I should not exist. But I do.
Eva and Addie started out the same way as everyone else—two souls woven together in one body, taking turns controlling their movements as they learned how to walk, how to sing, how to dance. But as they grew, so did the worried whispers. Why aren’t they settling? Why isn’t one of them fading? The doctors ran tests, the neighbors shied away, and their parents begged for more time. Finally Addie was pronounced healthy and Eva was declared gone. Except, she wasn’t . . .
For the past three years, Eva has clung to the remnants of her life. Only Addie knows she’s still there, trapped inside their body. Then one day, they discover there may be a way for Eva to move again. The risks are unimaginable-hybrids are considered a threat to society, so if they are caught, Addie and Eva will be locked away with the others. And yet . . . for a chance to smile, to twirl, to speak, Eva will do anything.
(Description from Goodreads)
My Rating: 4.5 out of 5 stars
This book kept showing up on my goodreads.com account, so I finally decided to check what it was about. I LOVE this dystopian idea that everyone is born with two souls, but once children reach a certain age they “settle” and only one soul remains. However, there are some who don’t settle, but rather become “hybrids,” as it is out of the normal way of things for a person to remain with two souls. This is how it is for Addie and Eva; Addie is the dominant soul, while Eva is the recesive soul, but she’s the one who tells the story. I kept imagining what it would be like to have two people in one body…what if we all had someone else sharing a body with us? Weird, right? But kinda cool at the same time. Of course, privacy is an issue, but at the end of this book, the girls learn that they can learn to change that. But that will be for the next book in the trilogy to explain. I loved the characters in this book. Eva/Addie, Ryan/Devon, Hally/Lissa, I absolutely loved the hybrids. I couldn’t help but wonder if the people that had settled ever felt guilty about basically killing their other half. I mean, I know I would. You grow up for around 10 years with this other person sharing a body with you, and then one day they aren’t there? That’s especially tough for a kid to go through – that other half is basically their best friend. I love the connection that the hybrids had with their own two souls. Of course, we only truly get to see the connection between Addie and Eva, but every so often we could see Hally and Lissa’s relationship and a few brief moments of Devon and Ryan’s. Zhang did a magnificent job at portraying the relationship between Addie and Eva; they’re like sisters/best friends who just happen to share the same body. They would fight together, they would cry together, they would laugh together, and then they would even have separate emotions together (Addie could be mad, while Eva could be sad.) Even so, the girls always managed to pull through for the other and they would stick together (no pun intended.) There were moments though that I just wanted to hit Addie upside the head and fuss at her for being so selfish when it came to Eva; here Eva has been the recisive one for many years, but as soon as she gets to chance to control her body again, Addie gets upset and mad with her for doing so. Calm down, Addie…poor Eva has been doing whatever you want for so many years; cut her some slack! But again, that just shows how awesome Zhang is at writing if the reader can feel that way towards the characters. Plus, Zhang is a pretty awesome writer if she can write in a few extra characters of great importance, yet give them their own personalities still…she had double duty when it came to creating characters, which is very impressive.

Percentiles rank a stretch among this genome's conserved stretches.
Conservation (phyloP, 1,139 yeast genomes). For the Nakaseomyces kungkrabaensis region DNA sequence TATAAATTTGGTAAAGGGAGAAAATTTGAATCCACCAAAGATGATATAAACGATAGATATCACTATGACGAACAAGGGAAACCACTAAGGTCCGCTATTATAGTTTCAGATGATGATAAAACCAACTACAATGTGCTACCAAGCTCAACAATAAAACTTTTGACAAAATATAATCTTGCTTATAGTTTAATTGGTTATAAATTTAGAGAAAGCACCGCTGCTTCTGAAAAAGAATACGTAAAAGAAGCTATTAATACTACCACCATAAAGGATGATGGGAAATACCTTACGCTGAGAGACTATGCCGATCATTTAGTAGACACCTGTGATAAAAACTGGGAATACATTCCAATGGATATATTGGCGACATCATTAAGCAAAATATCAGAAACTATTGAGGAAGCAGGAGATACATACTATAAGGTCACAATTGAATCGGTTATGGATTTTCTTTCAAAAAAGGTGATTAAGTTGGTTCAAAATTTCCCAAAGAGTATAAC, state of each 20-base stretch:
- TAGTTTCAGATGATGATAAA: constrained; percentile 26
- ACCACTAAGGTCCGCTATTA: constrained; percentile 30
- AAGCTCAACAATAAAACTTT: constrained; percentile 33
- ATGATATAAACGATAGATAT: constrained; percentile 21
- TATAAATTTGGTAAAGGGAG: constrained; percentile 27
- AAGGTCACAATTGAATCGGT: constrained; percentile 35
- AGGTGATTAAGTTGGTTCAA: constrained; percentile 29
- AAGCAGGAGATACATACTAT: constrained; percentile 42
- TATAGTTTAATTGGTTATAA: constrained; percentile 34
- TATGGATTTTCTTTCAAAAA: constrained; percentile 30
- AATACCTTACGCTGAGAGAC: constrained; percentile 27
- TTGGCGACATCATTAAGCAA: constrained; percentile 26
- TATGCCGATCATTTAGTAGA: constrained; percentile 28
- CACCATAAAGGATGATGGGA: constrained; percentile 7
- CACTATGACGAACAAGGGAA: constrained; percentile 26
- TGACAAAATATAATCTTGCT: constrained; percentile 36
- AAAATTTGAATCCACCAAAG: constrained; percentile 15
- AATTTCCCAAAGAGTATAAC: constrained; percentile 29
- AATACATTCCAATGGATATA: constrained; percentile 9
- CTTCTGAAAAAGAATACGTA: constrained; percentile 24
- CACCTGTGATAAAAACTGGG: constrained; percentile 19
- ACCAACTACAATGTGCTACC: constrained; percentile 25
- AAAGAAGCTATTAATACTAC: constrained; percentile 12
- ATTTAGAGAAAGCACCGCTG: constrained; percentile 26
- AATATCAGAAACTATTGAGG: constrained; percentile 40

The first part of the book moved really fast; it’s like bam, bam bam, okay slow down time. I haven’t decided yet if I like that it was speedy in the beginning or not; I understand why it was done, as the story itself couldn’t really progress if it remained back in Eva/Addie’s “normal” life. Still, I think maybe it could have slowed down a little bit, mostly because in real life things don’t usually happen that fast (or maybe I’m just a slow paced person and it seems fast to me.) Either way, the book became incredibly interesting once the hybrids were pulled from their lives and into Nornand, the clinic that made hybrids “better.” After that, the book’s action never slowed down, so I suppose that made up for the fast paced nature of the beginning of the book.
I still don’t know how I feel about the ending. Yes, I know that there are still two books to come in the trilogy, but I couldn’t help but think that things still should have ended differently, considering how action packed it was the entire book and then it just goes poof, time for a breather. Most people probably like the little bit of a breather at the end, but I just couldn’t imagine it, especially after everything that happened before the end. Maybe I just need to keep telling myself that happy endings aren’t bad, but then again…if they don’t really fit the tone of the book, it leaves me feeling incomplete.
Awesome book trailer by the way! Check it out if you’re interested in reading this book: